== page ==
what 4th ed did is, IMO, a good thing: condense the skill list into similar groupings and let the players pick X (where X is determined from their class). this allows for characters who are much more skilled as each skill has a subset of things it covers. with 3 levels of training (untrained, trained, focused) possible which is modified by the stat mod, 1/2 level and items/situation, it does allow for variety between characters. it just doesn't bother with minute and individual details and leaves that to the player & gm.

    in 4th ed if you want your rogue to be a pickpocket that can't crack safes grab "thievery", ignore the training bonus and tell that to the group & GM. done.

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    Default Re: (4e) Dumbing down skills

    While I don't necessarily agree with the 4e skill spread, I do think that how 4e condensed and treated skills is very good. Perhaps not as well as a skill-based game would do it, but still fairly well.

    4e does have rules for, say, playing a blind character (even though Spot/Listen were merged into Perception) or for playing a race that can't jump. And, as Oracle Hunter said, there will be new options for characters who wish to be particularly skilled at one particular task - although it took a long time to get there. Of course, you are free to not use checks/use them at a penalty for in-character reasons. Perhaps the master lockpicker is nervous about getting caught, and thus doesn't try to pick pockets?

    Interesting, why don't I ever hear about applying ability scores to bonuses? I don't recall anyone ever complaining that their high-Wisdom cleric has unusually good Listen checks, after all.

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    Default Re: (4e) Dumbing down skills

    Have they made Thri-Kreen for 4e yet? Do they have +30 to athletics?
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    Default Re: (4e) Dumbing down skills

    Ask your DM for a trait that grants (e.g.) +4 to jumping, -4 to swimming, -4 to climbing. It's like the "Traits" in 3.5 Unearthed Arcana, which are like a feat combined with a flaw, so you don't have to 'spend' anything on it.

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    Default Re: (4e) Dumbing down skills

    Quote Originally Posted by Ozreth View Post
    Im barely scratching the surface of 4e right now, but If I am correct a lot of character individuality has been taken away.

    For example, athletics now encompasses swim, climb, jump, tumble etc. I can no longer have a character that is horrid at swimming but a master jumper, he will have to be good at every single one of those, which is odd.
    The flip side of that is I can have a fighter who's a good, all-around athelte without have to to make him a human with a decent Int and multiclassed in rogue.

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    Default Re: (4e) Dumbing down skills

    Quote Originally Posted by jokey665 View Post
    Have they made Thri-Kreen for 4e yet? Do they have +30 to athletics?
    not sure but if they have made that specific version they aren't going to be a player race. every race I can think of gets +2 to two specific skills.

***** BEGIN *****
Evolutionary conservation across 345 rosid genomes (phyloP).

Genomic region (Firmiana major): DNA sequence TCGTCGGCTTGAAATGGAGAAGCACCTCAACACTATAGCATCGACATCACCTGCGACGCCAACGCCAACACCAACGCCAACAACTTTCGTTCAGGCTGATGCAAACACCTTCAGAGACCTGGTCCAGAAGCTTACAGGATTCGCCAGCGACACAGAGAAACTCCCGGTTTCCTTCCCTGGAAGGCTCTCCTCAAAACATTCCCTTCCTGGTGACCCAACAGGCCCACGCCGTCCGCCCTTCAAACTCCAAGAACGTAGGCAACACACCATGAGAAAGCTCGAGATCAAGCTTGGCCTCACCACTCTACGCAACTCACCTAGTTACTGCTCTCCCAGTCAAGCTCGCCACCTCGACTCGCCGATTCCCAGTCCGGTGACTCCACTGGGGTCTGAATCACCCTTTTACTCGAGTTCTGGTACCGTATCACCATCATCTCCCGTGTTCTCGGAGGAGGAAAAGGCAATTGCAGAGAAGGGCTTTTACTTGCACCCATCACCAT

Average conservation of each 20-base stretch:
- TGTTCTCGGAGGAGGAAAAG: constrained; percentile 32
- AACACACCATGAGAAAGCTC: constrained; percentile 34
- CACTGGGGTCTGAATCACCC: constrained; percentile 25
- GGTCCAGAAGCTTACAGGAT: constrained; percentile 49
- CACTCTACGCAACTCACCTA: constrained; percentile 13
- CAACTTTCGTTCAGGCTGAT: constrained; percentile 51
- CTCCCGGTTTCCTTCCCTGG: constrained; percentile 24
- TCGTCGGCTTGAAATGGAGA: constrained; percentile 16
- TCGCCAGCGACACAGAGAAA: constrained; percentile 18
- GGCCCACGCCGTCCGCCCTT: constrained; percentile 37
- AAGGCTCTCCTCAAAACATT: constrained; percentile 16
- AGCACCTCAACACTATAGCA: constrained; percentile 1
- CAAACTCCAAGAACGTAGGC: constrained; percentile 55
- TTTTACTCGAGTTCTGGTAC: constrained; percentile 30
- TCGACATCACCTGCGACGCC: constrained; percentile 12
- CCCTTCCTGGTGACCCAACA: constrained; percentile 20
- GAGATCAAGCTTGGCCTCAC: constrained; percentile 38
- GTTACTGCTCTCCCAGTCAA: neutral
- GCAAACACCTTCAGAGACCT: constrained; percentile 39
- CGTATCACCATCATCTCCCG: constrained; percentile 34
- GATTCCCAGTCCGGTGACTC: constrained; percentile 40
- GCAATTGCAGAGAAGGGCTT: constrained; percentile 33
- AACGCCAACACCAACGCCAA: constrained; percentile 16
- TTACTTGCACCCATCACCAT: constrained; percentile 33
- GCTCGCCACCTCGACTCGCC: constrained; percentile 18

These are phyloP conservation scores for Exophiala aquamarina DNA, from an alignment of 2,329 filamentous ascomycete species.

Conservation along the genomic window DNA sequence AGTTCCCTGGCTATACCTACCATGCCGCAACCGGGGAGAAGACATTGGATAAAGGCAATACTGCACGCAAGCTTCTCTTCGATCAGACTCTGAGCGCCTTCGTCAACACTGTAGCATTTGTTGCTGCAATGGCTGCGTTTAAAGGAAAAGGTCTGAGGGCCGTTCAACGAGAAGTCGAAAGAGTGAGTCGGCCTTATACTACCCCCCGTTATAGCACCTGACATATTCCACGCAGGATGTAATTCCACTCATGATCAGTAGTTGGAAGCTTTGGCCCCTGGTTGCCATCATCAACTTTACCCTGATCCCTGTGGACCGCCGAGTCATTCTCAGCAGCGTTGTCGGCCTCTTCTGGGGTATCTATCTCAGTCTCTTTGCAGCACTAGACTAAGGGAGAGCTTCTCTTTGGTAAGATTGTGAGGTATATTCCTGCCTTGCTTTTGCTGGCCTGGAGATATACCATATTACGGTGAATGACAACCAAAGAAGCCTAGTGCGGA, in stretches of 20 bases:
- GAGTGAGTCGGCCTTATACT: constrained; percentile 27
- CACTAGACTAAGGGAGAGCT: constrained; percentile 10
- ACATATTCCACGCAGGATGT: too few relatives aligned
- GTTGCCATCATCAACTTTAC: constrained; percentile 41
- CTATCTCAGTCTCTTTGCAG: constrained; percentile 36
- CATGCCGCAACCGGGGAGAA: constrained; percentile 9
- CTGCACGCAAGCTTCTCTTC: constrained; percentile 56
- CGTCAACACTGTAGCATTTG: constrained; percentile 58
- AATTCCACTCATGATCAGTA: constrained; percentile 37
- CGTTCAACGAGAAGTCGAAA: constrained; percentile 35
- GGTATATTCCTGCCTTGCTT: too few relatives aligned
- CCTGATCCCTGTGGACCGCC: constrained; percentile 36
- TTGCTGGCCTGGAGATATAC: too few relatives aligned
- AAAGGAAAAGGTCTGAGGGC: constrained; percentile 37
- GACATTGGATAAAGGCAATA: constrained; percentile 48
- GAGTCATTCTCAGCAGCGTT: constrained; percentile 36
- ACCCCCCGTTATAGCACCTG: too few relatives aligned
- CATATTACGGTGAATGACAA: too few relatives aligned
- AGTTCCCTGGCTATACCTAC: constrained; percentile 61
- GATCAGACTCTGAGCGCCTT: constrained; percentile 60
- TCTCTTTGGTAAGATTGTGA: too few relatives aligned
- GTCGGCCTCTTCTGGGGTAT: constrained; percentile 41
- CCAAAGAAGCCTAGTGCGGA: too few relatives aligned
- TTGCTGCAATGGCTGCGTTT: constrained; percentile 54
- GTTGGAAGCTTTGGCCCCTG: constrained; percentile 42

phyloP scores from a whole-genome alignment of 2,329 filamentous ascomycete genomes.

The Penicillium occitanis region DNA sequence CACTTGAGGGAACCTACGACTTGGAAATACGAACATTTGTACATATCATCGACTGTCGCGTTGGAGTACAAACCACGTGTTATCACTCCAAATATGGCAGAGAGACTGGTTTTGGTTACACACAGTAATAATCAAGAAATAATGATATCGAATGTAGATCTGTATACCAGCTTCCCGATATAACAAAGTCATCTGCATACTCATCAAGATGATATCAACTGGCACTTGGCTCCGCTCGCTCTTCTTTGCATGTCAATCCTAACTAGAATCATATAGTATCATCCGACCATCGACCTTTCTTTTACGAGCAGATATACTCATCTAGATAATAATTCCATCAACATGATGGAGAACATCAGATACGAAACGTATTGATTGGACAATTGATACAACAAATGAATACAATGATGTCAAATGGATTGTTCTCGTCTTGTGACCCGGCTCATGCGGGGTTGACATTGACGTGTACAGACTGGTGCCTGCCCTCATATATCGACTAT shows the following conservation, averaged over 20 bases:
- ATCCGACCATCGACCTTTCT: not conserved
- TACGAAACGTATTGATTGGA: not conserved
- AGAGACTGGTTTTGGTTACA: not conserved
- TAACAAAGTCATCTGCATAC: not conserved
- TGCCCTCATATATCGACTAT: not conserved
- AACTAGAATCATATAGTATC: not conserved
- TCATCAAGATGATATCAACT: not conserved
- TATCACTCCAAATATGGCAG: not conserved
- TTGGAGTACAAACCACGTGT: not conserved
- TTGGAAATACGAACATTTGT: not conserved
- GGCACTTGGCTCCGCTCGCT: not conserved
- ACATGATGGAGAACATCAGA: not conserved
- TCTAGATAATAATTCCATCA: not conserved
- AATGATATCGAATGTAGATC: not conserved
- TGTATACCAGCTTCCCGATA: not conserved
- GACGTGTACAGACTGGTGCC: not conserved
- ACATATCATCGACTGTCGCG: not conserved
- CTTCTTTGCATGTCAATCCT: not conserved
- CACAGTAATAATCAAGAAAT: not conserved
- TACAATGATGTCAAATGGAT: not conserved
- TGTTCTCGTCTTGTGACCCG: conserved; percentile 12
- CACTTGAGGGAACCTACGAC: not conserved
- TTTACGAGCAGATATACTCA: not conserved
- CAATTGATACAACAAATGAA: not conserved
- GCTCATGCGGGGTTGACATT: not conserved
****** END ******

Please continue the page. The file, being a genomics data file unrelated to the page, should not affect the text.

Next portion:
Last edited by Mystic Muse; 2010-01-05 at 08:41 PM.
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    Default Re: (4e) Dumbing down skills

    Quote Originally Posted by jokey665 View Post
    Have they made Thri-Kreen for 4e yet? Do they have +30 to athletics?
    not yet, but i hear they'll be in the Dark Sun Setting Book later this year. like all other LA-type races, they've been toned down and their other abilities can probably be bought off via feats.

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    Default Re: (4e) Dumbing down skills

    Quote Originally Posted by Sinon View Post
    The flip side of that is I can have a fighter who's a good, all-around athelte without have to to make him a human with a decent Int and multiclassed in rogue.
    exactly...
    In 3.5e your average fighter cannot jump, cannot run, cannot swim, cannot ride, cannot avoid blows (tumble), cannot climb, cannot etc...
    very few classes were "skill monkeys" and they had far more valuable things to spend their skill points on then on the 15 aspects of physical excellence... Combining like skills makes sense, and if you NEED to make a character that cannot swim for example, you just give her/him the trait "cannot swim: this character doesn't know how to swim and sinks like a rock"... optionally make it a -10 to athletics when swimming rather then an absolute failure when swimming.

    In 3e you cannot fix that because if you give fighters a ton of skill points they have better things, like UMD, to spend them on. You have to fundamentally break the system by having the DM and player just sit down and decide exactly which specific skills you can have as part of your illegal character.

    4e finally fixes this horrible horrible dreck.

    Nothing is stopping you from using 3.5 skills in 4e btw, and an alternative fix would just be to alter the COSTS of various skills... that is. hmmm, I am actually on to something here. I will make a specific thread for it later, maybe, if I have the time...

    the idea is basically to give various costs to various skills, a rank of UMD can cost 2 points, while 1 point in swim gets you 4 ranks. with in between values for other skills based on their relative usefulness and difficulty.